I also think Gillian Flynn is one writer to watch. The “domestic” psychological thriller sub-genre she has written Gone Girl in is right up my street.

Q13. How long on average does it take you to write a book?

It takes a year, while balancing my writing with my other responsibilities. And then it goes through about a month of editing with the publisher.

Q14. If your book was made into a TV series or Movie, what actors would you like to see playing your characters? 

Daniel Craig would be good to play the series lead, Jeremy Aiden Stone, though he would have to look a decade younger. 

A great alternative would be Scott Eastwood (Clint Eastwood Junior) if his acting abilities are anything like his dad’s, but they would have to age him a decade which I is not hard.
Richard Armitage would be absolutely perfect to play Harry Stavers, the defence counsel.













Desmond Harrington (from Dexter) could play the mess that is Jack Connor really well.









Jessica Biel had the right looks for Caitlin McAllen-Connor, Jack Connor’s wife, with a shorter haircut; and she would have to play the character a stronger personality than she is used to. 







 Jeremy Irons for Douglas McAllen, Caitlin’s father.
I know Otter looks like Lenny Kravitz. So they will have to cast a new actor in the role.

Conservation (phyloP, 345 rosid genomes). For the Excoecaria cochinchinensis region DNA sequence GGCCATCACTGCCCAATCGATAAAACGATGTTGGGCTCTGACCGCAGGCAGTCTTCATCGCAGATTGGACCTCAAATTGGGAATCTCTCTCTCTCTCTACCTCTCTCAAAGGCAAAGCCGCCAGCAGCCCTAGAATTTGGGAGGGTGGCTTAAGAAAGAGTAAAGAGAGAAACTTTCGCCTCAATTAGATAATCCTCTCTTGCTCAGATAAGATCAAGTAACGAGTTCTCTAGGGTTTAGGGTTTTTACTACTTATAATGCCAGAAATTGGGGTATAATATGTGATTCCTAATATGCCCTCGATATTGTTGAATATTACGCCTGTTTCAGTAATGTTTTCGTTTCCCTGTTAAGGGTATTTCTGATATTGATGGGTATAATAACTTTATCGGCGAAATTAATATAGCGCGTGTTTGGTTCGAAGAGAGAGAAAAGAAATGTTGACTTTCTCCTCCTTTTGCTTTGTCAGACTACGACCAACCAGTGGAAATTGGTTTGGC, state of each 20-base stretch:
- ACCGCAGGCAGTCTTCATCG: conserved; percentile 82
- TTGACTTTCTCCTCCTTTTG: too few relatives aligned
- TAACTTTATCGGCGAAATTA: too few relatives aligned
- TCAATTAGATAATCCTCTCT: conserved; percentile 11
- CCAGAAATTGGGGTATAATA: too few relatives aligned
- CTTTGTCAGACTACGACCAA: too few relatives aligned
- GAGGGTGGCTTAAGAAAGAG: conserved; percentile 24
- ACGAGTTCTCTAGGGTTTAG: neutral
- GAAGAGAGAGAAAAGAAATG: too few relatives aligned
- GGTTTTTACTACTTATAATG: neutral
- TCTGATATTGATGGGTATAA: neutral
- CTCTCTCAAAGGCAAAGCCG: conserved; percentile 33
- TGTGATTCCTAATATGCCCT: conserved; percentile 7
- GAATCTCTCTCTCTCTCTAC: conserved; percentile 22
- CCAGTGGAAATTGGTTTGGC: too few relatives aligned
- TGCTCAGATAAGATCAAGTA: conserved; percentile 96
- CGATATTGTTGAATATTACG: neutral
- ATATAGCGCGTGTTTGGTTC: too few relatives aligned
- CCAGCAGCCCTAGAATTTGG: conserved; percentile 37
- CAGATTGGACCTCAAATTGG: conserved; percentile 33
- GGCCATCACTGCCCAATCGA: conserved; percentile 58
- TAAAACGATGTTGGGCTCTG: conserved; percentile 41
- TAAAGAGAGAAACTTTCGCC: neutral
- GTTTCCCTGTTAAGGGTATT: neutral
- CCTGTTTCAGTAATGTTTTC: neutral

Q15. What do you have planned for the future?


I have two stories half written – “The Bank Job” (Summerset Tales #2) and Buy, Sell, Murder (The Reckless Engineer #2). Buy, Sell, Murder is set in the London branches of an American investment bank. I hope to finish both in 2014.
I have started the fifth, In Plain Sight, with just the plot and the main characters designed and only the first chapter written. I have a hunch that In Plain Sight is going to be my favorite.
Being firm disciple of Virginia Woolf’s Bloomsbury school of writing I have a story planned that is a little similar to Leonard Woolf’s Village in the Jungle that I have not started on yet. This is going to be a work of purely literary fiction without the suspense element.

Q16. How can readers discover more about you and you work?

Website: http://jacwrightbooks.wix.com/jacwright
Blog: http://mysteriescrimethrillers.blogspot.co.uk/
Facebook: https://www.facebook.com/jacwrightbooks
Twitter: @JacWrightBooks
Amazon Author Page: http://www.amazon.com/Jac-Wright/e/B00DAGN3J6

Thanks for talking so candidly to us, Jac. Njkinny's World of Books wishes you all the best for your future endeavors and we hope to read more from you. :) 

Read my review of The Reckless Engineer:

http://njkinny.blogspot.in/2013/10/arcbookreview-reckless-engineer-by-jac.html

Amazon:  Kindle Edition